The French EdTech market is merely estimated around 300–350 startups, which brings the ratio of startups that raise funds at 10%. This data, plus the average size of startups (cf. previous graphs) show that the latter struggle to attain a critical size in France.

One of the main reasons is the absence of investment funds dedicated to education. “Classical” funds do not necessarily grasp the issues and specificities at stake (ex: longer decision cycles, important valorisation of clients portfolio as global education rankings remain significantly followed in France, specific business models, and business problems relative to the sector). These special features are the reason why, in education more than in any other field, startups need investments to grow (ex: important sales force required to reach the institutions spread over the territory or slower traction to achieve).

Hereafter the list of identified fundraisings (€M) in France in education sector since 2012 with the links of press releases or announcements related. Do not hesitate to indicate me any omission so that I can update this article:

French EdTech dealflow compared with the US

Source: EdSurge for the US deals (2016 YTD)

The difference strikes as soon as we put the two dealflows in perspective.

Obviously French and American markets are not comparable, particularly in education. Nonetheless, despite the fact that the US has ‘only’ 4.5 times more students than France (70M vs 15M), there was 49 times more deals in the EdTechs on the other side of the Atlantic in 2015.

Several venture capital funds dedicated to education already exist there, whether they are funds established with a vertical education (Spark Capital, Kaport, Accel, GSV), or newly launched dedicated funds (Learn Capital, Reach Capital, ReThink Education).

The last Ibis Capital report contains an insight of all the VCs that have invested in education under the heading ‘Selective Financial Investor Landscape’. While this graph contains 75 VCs… only 3 of them are French (Kima Ventures, Partech Ventures, Iris Capital). And not a single French appears in the other list of 40 Super Angel/Incubator.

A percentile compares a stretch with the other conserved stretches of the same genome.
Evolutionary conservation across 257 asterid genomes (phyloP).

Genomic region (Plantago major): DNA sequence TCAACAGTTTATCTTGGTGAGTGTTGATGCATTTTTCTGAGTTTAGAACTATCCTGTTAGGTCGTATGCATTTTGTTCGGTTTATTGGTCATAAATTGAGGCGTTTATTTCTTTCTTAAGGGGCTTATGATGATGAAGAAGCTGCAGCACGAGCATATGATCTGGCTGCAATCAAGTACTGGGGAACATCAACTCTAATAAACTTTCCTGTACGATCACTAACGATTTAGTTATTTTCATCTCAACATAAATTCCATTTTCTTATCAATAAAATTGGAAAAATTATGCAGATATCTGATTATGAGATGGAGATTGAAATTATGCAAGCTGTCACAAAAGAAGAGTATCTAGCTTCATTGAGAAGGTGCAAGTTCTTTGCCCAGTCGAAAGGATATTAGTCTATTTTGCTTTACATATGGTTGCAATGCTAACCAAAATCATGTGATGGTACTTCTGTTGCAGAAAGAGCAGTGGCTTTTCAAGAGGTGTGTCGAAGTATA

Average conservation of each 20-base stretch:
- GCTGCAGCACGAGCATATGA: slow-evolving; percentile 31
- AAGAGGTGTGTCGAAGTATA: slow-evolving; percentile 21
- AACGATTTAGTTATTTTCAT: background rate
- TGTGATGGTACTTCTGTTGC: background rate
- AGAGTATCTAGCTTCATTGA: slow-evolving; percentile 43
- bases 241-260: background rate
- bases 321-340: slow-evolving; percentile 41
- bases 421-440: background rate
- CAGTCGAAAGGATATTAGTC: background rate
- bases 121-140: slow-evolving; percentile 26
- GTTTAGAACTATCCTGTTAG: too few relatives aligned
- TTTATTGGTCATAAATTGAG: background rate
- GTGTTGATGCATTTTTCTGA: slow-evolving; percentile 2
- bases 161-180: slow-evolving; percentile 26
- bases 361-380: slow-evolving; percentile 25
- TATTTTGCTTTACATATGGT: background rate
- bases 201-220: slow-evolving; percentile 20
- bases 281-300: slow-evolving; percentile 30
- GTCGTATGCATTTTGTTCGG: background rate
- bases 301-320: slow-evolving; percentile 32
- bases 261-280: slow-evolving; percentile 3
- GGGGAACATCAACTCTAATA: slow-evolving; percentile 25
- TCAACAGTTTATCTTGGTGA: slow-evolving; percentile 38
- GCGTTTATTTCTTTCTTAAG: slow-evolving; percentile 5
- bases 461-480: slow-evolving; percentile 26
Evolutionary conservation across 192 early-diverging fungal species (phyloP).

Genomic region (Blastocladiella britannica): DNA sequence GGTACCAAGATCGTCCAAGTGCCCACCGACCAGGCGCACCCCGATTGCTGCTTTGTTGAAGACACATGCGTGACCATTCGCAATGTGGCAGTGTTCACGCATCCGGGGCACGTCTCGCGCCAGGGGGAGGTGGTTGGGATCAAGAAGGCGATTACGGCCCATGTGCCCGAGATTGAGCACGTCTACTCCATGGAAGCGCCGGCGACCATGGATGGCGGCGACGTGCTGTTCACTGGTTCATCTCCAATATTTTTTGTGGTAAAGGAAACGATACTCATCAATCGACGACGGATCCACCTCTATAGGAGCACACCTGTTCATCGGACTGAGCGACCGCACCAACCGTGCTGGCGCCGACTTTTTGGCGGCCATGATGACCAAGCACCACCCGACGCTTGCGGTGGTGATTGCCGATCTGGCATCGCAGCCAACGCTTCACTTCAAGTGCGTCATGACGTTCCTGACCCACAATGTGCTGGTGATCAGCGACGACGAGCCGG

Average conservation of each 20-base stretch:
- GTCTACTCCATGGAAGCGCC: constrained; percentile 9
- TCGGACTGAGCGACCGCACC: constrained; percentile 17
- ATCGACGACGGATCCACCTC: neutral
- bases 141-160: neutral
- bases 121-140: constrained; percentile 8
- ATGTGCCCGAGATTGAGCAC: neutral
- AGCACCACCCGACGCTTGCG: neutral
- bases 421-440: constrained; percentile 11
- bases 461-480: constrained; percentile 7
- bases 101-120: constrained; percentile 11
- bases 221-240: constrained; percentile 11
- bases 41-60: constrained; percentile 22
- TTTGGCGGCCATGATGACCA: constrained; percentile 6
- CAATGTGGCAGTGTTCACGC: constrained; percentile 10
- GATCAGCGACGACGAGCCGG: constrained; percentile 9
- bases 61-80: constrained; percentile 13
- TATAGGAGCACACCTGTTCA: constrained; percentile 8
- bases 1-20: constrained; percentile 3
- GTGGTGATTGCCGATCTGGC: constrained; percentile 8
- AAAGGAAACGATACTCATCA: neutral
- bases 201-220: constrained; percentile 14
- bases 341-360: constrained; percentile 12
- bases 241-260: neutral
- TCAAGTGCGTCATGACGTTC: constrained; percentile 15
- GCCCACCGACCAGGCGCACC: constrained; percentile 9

“What do EdTech entrepreneurs need to grow?” (French Touch de l’Éducation, Lecture 2015)

Conclusion & Development axes

Nowadays, the education sector might be the last one that has not yet fully begun its digital revolution, although it’s one of the most important sectors on an international scale ($5,4T spent worldwide in 2015, with an 8% CAGR by 2020). The finance industry is also renowned to be conservative, yet it is already in the process of change, as shown by the fantastic rush of FinTechs, the Financial Times is even launching FinTech Awards.

Still, the French market is sending very positive signs: more and more projects are created every year (see previous graphs), new initiatives are launched (creation of Master EdTech by the CRI, development of réseau Pépite), private and public investments are increasing (l’Etudiant and La Caisse des Dépôts for example), and more and more institutions of Higher Education now hav eDigital teams and CDO (the ESC Rennes with Pierre-Paul Cavalié, Grenoble EM, ESC La Rochelle, or the Paris Science Lettre group).